The Phillimore Atlas and Index is an abstract made in 1831 of the records that had survived for the parishes of that time. The book gives the family historian maps of the ancient parishes, along with names and the dates of the earliest surviving registers for each of the named parishes. Now these could be back as far as 1538 or much much later, depending on their survival against fire, flood and a variety of other reasons for them going missing.
Taking a look at the Index section you would see that you are able to find a list of the old parishes for the county that you are interested in. You will find the dates for when the registers were deposited and a code against them that will tell you where the records are deposited in the various record offices.
Now, you should be aware, however, that it is possible that not all three types of records may have been deposited yet. The baptism, marriage and burial registers may have filled up at different rates. The registers are only ever deposited when they are full as they remain a working document until such time. So, take as an example, a parish where baptisms are only done once in a blue moon. Here the register that they started in 1813 may still be with the church as it tortuously slowly received children into the faith! (1813 was when the new registers came into existence.)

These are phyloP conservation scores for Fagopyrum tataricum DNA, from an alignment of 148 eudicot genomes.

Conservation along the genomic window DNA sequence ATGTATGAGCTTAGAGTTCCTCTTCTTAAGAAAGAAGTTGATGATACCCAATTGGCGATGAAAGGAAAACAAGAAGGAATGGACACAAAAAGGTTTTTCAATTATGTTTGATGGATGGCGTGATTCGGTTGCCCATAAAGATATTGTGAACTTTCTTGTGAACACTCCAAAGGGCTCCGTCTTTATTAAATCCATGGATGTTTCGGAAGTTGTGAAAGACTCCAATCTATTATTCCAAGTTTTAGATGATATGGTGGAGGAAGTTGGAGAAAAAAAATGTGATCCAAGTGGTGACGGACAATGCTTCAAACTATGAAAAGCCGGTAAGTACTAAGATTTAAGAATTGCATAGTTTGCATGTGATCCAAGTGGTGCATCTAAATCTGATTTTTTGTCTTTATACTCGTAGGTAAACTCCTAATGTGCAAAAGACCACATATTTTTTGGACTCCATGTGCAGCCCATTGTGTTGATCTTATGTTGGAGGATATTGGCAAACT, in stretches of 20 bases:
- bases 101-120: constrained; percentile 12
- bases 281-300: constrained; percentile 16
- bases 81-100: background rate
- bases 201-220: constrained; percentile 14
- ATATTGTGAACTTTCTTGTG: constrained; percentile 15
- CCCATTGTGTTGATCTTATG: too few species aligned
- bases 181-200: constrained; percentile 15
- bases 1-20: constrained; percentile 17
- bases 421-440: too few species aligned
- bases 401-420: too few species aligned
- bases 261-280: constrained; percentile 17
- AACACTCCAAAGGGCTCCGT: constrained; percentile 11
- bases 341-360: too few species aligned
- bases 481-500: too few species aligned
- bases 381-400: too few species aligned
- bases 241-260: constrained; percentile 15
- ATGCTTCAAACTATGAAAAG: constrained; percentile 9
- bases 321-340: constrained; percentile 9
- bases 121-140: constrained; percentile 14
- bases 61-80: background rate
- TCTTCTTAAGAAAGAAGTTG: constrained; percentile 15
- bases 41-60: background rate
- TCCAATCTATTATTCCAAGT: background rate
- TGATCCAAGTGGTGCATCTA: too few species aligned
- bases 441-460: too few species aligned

The Atlas and Index is effectively a synopsis of parish registers and if there is nothing in the column for baptisms then you could assume that it was still with the church in 2003, when the last revision came out. The Phillimore Atlas and Index of Parish Registers, can be found in most municipal libraries or can be bought from all good bookshops and at Amazon.co.uk